Perhaps the greatest flaw to implementing MIFID II now is the Brexit process. The UK remains (as the ironic Twitter hashtag puts it, #DespiteBrexit), the world’s leading international financial centre, dwarfing the rest of the EU 27 put together. Stubbornly applying a vast raft of highly prescriptive restrictions on markets and their operation at this juncture appears the height of folly. However once the EU has plotted a legislative course, supertankers look as nimble as Mini Coopers when it comes to changing direction. Thus the EU plods on into a gaping own goal of its own making.
Such was the farce of MIFID II’s January opening week that many leading clearing houses, citing Brexit, gained a 30-month opt out from the (misguided) process of opening up their business to greater competition. (That this was a move propagated by the banking lobby to increase their influence over financial markets – ironically the opposite of what MIFID II was supposed to achieve after the Lehman Brothers collapse – is just another aspect of a dismally executed megaproject.) In a remarkable move, even by EU standards, the EuroParl rapporteur of MIFID II, Germany’s Markus Ferber, then distanced himself from some aspects of the legislation, saying it needed to be reconsidered.
However the acute MIFID II implementation crisis escalated on January 10 when the US InterContinental Exchange (“ICE”), frustrated at the refusal of the EU to listen to reason about the unfurling of this disastrous regulation, made a decisive move. The ICE is moving some 245 different energy derivatives contracts from their London exchange to the much more pragmatically regulated US. Clients are eager to avoid the worst proclivities of the overarching bureaucracy of MIFID II. This is a hammer blow to the City of London which undermines a huge element of the Remainer fantasy that Britain needs to be in the single market to flourish. Rather, the City is now caught in a position where it is destined to lose business as a result of its proximity to the EU. Britain must now find its own way once again in the world’s markets to avoid lasting damage to financial markets. There are clear precepts for regulatory equivalence for a global Britain which mean that it, like the US, could emerge without having to be strangled by the worst excesses of the EU’s (at best) precautionary fear of free markets and investment.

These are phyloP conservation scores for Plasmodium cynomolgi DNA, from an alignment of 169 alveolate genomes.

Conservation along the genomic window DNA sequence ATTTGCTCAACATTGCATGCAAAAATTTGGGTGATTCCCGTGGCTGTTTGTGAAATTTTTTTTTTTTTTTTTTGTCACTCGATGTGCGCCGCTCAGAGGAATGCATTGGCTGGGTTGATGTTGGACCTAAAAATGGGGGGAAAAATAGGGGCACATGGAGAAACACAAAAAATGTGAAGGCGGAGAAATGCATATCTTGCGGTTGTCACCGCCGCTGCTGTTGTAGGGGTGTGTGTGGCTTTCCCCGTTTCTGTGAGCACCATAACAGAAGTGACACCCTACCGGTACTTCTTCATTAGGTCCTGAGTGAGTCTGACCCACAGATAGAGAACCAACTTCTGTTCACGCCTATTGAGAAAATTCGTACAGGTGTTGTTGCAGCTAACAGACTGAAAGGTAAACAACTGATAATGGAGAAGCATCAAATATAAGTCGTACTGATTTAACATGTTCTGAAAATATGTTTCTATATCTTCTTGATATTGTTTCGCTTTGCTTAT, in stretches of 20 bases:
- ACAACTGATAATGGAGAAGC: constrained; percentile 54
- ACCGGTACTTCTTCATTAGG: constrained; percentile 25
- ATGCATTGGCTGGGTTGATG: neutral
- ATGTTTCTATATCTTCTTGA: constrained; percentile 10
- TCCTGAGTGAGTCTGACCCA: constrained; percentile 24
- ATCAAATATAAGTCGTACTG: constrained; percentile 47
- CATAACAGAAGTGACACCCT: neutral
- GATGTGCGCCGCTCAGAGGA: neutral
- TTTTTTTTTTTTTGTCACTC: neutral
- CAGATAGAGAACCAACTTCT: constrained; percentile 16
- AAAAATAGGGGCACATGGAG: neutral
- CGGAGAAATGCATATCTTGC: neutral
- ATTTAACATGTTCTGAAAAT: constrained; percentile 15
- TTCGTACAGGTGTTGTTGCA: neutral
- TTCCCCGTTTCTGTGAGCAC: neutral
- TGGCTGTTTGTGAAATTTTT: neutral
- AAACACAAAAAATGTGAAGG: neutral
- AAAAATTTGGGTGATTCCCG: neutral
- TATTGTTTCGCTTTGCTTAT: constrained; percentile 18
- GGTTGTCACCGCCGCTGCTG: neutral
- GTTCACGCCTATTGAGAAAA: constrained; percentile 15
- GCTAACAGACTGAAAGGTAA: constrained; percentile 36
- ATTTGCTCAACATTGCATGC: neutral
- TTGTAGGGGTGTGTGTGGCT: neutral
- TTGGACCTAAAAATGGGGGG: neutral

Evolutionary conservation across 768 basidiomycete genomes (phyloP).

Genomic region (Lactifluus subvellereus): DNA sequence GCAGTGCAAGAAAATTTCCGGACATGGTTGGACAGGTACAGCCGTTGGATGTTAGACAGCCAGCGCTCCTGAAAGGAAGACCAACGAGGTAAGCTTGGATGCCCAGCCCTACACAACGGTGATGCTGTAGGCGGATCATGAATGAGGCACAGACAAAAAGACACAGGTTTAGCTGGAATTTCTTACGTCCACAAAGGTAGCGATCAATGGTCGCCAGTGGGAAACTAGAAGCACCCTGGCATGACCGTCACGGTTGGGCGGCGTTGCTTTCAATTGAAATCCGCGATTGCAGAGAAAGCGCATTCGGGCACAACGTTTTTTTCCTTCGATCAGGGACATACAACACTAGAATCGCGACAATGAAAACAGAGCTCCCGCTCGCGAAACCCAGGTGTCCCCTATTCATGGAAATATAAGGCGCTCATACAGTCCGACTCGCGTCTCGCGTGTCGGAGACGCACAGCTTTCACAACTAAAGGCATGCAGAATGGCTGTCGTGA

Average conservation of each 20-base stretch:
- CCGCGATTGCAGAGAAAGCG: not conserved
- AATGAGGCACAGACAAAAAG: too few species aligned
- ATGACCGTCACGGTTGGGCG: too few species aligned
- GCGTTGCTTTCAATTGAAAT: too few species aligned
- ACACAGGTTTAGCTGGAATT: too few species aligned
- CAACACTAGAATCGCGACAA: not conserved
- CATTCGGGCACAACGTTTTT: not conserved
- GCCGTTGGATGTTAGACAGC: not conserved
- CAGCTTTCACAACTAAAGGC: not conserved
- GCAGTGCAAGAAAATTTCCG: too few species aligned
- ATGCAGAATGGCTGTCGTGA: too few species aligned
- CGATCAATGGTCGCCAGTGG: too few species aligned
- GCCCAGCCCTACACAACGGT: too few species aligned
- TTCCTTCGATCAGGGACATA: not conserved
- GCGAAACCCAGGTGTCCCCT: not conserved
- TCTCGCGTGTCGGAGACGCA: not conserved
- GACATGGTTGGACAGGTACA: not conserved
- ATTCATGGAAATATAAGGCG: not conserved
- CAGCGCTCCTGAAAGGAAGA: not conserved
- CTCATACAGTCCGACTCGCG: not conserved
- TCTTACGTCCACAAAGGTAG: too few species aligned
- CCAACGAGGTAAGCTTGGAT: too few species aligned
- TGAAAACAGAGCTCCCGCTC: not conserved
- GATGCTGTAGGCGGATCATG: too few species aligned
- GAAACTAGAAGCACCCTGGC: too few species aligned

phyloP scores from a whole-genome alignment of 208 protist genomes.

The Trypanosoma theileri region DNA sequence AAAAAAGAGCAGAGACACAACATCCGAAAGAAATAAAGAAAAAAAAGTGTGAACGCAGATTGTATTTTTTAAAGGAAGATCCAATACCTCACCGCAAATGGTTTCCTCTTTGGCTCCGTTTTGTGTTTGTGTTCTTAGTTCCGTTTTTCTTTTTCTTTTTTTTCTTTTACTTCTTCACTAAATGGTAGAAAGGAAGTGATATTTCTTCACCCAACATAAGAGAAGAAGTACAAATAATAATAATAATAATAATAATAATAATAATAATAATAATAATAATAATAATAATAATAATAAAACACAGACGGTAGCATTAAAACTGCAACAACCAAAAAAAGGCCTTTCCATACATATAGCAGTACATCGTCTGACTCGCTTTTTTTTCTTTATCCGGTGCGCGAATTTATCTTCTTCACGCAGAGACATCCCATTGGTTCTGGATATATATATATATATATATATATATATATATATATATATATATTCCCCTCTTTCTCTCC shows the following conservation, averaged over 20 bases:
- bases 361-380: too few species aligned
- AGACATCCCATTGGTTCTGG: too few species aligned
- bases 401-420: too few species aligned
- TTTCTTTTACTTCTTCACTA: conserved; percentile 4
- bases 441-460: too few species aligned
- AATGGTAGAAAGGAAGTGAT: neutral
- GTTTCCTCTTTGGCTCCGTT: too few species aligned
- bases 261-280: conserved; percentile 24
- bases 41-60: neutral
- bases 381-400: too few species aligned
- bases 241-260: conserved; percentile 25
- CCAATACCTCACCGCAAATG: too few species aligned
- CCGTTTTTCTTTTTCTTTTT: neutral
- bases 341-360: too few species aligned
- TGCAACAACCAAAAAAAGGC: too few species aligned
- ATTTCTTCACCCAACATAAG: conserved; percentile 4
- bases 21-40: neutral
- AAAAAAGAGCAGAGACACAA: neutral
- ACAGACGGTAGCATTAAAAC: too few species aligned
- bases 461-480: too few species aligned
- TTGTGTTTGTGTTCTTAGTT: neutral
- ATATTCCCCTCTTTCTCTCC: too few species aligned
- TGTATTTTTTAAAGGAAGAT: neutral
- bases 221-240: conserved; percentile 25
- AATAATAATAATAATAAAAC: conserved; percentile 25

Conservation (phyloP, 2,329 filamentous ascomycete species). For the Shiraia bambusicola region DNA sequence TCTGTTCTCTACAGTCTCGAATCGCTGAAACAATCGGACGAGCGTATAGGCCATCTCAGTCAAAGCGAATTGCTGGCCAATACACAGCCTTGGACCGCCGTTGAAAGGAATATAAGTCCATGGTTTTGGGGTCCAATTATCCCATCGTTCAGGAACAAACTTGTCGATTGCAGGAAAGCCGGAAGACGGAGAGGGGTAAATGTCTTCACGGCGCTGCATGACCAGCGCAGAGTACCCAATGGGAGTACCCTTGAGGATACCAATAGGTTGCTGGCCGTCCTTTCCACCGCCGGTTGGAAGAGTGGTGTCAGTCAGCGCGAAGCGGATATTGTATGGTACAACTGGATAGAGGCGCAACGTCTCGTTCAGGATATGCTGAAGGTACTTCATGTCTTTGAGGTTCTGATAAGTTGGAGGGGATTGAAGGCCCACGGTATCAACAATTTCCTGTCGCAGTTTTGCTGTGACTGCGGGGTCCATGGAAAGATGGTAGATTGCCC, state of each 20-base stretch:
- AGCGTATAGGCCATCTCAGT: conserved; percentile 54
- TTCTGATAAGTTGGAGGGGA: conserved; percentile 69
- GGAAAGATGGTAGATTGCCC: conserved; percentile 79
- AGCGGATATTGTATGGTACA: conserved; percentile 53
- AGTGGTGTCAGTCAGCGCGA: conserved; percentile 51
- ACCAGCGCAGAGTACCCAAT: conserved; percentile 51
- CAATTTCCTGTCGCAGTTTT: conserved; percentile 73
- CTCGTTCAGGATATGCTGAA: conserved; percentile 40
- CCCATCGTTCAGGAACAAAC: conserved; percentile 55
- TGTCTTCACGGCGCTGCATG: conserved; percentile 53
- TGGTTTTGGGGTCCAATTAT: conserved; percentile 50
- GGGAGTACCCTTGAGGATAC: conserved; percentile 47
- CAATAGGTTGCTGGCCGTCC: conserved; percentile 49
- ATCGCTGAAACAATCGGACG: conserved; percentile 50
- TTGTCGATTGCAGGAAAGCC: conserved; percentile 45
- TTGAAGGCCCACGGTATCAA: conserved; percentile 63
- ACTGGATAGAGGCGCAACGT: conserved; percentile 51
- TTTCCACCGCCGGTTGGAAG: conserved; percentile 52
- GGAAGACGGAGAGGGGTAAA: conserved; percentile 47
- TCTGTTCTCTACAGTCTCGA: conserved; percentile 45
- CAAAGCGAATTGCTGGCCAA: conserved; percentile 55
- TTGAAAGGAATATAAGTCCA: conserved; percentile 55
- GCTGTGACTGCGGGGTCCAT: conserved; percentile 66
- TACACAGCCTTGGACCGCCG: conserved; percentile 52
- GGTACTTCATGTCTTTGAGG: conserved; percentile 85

Britain needs a coherent and comprehensive way out of the MIFID II muddle. The City of London must achieve a pragmatic regulatory freedom before this initial exodus of commodity derivatives business turns into a rout, and leads to rival financial centres in the US and likely Hong Kong and Singapore being seen as havens from the EU’s overreach.
As to those who worry about the UK losing out after Brexit, let’s bear in mind the view of the NYSE chairman Jeff Sprecher, who noted the likely prevailing mindset of EU27 businesses if Brussels tries to cut the UK’s dominant financial centre off in some protectionist fit of pique: “I can’t be cut off from capital, I can’t be cut off from risk management, from insurance, I can’t run my business, I have to get access to London.”
For London the path is now clear – remaining constrained inside the EU’s protectionist single market is bad for Britain and already pushing business out of the City. There is no coherent evidence London as a global financial centre will be adversely affected by being empowered once again freely to choose pragmatic regulations which are equivalent with the rest of the world, the EU included.